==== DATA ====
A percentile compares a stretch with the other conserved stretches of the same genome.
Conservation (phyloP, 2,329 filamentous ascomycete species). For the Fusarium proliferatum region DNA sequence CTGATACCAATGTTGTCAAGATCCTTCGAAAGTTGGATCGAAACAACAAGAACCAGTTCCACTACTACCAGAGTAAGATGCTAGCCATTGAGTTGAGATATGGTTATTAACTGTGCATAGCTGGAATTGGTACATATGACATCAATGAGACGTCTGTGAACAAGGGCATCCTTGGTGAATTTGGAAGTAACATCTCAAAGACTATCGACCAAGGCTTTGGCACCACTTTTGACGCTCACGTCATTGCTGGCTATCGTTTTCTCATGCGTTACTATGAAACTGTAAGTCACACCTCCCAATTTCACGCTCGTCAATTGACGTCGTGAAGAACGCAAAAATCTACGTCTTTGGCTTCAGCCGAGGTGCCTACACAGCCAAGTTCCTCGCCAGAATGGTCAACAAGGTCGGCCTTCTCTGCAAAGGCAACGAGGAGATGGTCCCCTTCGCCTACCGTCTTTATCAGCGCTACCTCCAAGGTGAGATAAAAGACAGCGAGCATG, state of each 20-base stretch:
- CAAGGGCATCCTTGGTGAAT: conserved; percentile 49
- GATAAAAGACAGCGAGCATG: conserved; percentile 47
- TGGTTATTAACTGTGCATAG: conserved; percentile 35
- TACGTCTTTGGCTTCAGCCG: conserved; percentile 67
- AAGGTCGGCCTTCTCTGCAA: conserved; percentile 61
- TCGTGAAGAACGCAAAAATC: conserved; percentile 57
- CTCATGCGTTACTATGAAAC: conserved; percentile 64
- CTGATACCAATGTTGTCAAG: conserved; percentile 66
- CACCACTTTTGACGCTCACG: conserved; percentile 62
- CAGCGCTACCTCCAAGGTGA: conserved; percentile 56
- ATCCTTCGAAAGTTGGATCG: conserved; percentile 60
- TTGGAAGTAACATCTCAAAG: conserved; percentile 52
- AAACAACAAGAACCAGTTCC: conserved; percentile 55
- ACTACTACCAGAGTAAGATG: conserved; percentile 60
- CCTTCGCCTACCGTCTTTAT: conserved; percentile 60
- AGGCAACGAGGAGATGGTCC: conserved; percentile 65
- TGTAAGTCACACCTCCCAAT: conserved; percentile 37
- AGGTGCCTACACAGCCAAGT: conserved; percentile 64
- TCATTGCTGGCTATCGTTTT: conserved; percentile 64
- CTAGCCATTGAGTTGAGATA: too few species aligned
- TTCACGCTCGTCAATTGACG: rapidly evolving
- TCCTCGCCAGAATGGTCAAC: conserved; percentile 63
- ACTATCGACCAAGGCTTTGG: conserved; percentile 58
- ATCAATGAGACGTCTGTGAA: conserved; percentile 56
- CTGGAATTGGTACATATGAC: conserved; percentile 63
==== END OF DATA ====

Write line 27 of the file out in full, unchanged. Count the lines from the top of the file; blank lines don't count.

- CTGGAATTGGTACATATGAC: conserved; percentile 63